By Clara Doty Bates.
One sunny day, in the early spring,
Before a bluebird dared to sing,
Cloaked and furred as in winter weather,--
Seal-brown hat and cardinal feather,--
Forth with a piping song,
Went Gold-Locks "after flowers."
"Tired of waiting so long,"
Said this little girl of ours.
She searched the bare brown meadow over,
And found not even a leaf of clover;
Nor where the sod was chill and wet
Could she spy one tint of violet;
But where the brooklet ran
A noisy swollen billow,
She picked in her little hand
A branch of pussie-willow.
She shouted out, in a happy way,
At the catkins' fur, so soft and gray;
She smoothed them down with loving pats,
And called them her little pussie-cats.
She played at scratch and bite;
She played at feeding cream;
And when she went to bed that night,
Gold-Locks dreamed a dream.
Curled in a little cosy heap,
Under the bed-clothes, fast asleep,
She heard, although she scarce knew how,
A score of voices "M-e-o-w! m-e-o-w!"
And right before her bed,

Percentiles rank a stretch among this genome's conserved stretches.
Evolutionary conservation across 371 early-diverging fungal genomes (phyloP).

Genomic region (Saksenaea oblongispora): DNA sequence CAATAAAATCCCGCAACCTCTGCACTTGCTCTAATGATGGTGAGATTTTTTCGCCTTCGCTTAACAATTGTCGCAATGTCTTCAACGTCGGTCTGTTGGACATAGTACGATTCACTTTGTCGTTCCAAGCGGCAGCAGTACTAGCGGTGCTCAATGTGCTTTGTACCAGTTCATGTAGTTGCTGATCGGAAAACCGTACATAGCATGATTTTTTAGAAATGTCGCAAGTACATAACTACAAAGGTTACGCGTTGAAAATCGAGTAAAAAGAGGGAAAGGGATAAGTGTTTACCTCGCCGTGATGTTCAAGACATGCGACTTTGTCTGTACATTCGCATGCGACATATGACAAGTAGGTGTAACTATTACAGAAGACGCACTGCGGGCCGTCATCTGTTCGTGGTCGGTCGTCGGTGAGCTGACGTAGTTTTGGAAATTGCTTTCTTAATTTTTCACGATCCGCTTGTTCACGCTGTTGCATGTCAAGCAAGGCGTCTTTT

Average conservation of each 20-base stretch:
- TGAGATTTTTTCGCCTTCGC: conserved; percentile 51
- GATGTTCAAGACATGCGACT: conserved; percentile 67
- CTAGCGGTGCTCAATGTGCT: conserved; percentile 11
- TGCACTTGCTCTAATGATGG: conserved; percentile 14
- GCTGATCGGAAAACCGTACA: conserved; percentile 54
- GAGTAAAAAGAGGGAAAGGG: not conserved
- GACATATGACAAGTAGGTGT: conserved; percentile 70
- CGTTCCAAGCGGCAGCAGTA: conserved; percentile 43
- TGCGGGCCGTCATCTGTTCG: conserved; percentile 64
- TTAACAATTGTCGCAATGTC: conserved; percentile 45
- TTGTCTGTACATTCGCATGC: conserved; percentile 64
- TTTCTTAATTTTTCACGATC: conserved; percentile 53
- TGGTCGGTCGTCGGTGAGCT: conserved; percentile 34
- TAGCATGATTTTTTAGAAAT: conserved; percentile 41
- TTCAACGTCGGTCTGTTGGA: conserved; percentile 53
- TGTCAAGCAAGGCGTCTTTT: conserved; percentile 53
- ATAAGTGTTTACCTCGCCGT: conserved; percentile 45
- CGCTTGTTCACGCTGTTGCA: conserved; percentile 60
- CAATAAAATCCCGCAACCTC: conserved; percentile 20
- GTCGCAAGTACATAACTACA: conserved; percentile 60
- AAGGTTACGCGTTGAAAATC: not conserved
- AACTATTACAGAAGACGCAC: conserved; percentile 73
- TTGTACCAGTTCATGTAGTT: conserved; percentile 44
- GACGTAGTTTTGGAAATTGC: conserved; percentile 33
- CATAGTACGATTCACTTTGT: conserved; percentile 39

Upon a branching tree,
Were kittens, and kittens, and kittens,
As thick as they could be.
Maltese, yellow, and black as ink;
White, with both ears lined with pink;
Striped, like a royal tiger's skin;
Yet all were hollow-eyed, and thin;
And each one wailed aloud,
Once, and twice, and thrice:
"We are the willow-pussies;
O, where are the willow-mice!"
Meanwhile, outside, through branch and bough,
The March wind wailed, "M-e-o-w! m-e-o-w!"
'Twas dark, and yet Gold-Locks awoke,
And softly to her mother spoke:
"If they were fed, mamma,
It would be very nice;
But I hope the willow-pussies
Won't find the willow-mice!"
Where have you been?
Gathering roses to give to the queen.